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Queensland and Victoria to transition to ‘very low risk’ category

Following the latest public health advice, Western Australia’s controlled interstate border will be adjusted, pending no further outbreaks, with travel from Queensland permitted from 12.01am, Monday, February 1 2021.

The transition for Queensland follows the latest public health advice and comes a week after the Chief Health Officer indicated that the unique situation in Queensland could allow for the State to transition to ‘very low risk’ from February 1.

Victoria will also be re-classified ‘very low risk’ from 12.01am, Friday, February 5, 2021, pending no further outbreaks.

Under the ‘very low risk’ category, safe travel is permitted into WA subject to the following updated conditions:

  • completion of a G2G Pass declaration, stipulating they do not have any COVID-19 symptoms and which jurisdictions the traveller has been in over the previous 14 days;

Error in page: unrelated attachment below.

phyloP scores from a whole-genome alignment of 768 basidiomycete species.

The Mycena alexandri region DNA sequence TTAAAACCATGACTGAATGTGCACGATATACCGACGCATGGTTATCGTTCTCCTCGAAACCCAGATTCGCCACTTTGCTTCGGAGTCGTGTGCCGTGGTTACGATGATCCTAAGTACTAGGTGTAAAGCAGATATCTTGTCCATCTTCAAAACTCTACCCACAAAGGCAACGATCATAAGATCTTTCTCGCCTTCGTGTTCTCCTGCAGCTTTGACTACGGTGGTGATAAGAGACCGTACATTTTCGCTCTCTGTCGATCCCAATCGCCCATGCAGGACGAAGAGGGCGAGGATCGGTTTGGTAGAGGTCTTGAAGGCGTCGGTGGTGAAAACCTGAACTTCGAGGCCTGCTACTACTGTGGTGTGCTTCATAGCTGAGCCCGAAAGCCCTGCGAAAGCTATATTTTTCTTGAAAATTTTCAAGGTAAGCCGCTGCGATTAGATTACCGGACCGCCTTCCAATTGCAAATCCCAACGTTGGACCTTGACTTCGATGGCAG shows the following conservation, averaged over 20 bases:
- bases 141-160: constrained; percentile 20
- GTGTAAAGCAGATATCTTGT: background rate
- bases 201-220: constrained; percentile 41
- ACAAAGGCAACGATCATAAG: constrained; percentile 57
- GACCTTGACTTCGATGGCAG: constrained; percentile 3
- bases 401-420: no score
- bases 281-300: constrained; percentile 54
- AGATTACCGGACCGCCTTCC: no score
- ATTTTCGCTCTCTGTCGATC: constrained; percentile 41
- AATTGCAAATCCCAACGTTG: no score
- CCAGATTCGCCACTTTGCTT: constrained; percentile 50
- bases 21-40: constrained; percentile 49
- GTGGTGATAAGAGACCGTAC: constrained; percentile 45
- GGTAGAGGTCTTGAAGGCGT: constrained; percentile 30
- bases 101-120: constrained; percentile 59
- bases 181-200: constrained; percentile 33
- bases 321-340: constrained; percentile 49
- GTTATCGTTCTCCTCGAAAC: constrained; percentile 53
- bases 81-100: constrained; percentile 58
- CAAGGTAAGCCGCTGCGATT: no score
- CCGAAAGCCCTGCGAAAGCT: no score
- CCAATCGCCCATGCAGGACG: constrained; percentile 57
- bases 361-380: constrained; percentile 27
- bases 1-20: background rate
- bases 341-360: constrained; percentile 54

• all Perth Airport arrivals to undergo a health screening and temperature test;
  • travellers to be prepared to take a COVID-19 test at the airport COVID clinic, if deemed necessary by a health clinician (voluntary asymptomatic testing also available); and
  • land arrivals to be met at the border checkpoint, for a health screening and to have their G2G Pass declaration checked.  

Other jurisdictions currently in the ‘very low risk’ category include the Australian Capital Territory, Northern Territory, South Australia and Tasmania.

Victoria is set to achieve 28 days of no community cases during the week (if no cases are recorded up to and including February 2). The State Government always takes an extra cautious approach, and will wait until Friday to reclassify Victoria.  

New South Wales remains at ‘low risk’ category, which means travel is permitted subject to strict conditions including 14 days of self-quarantine and COVID-19 testing.

The WA Chief Health Officer will continue to monitor and review border controls to determine if any further adjustments can be made in the future.

The controlled interstate border is enacted under the Emergency Management Act and failure to follow these directions will be enforceable by law, with penalties ranging from $1,000 infringements to up to $50,000 fines for individuals.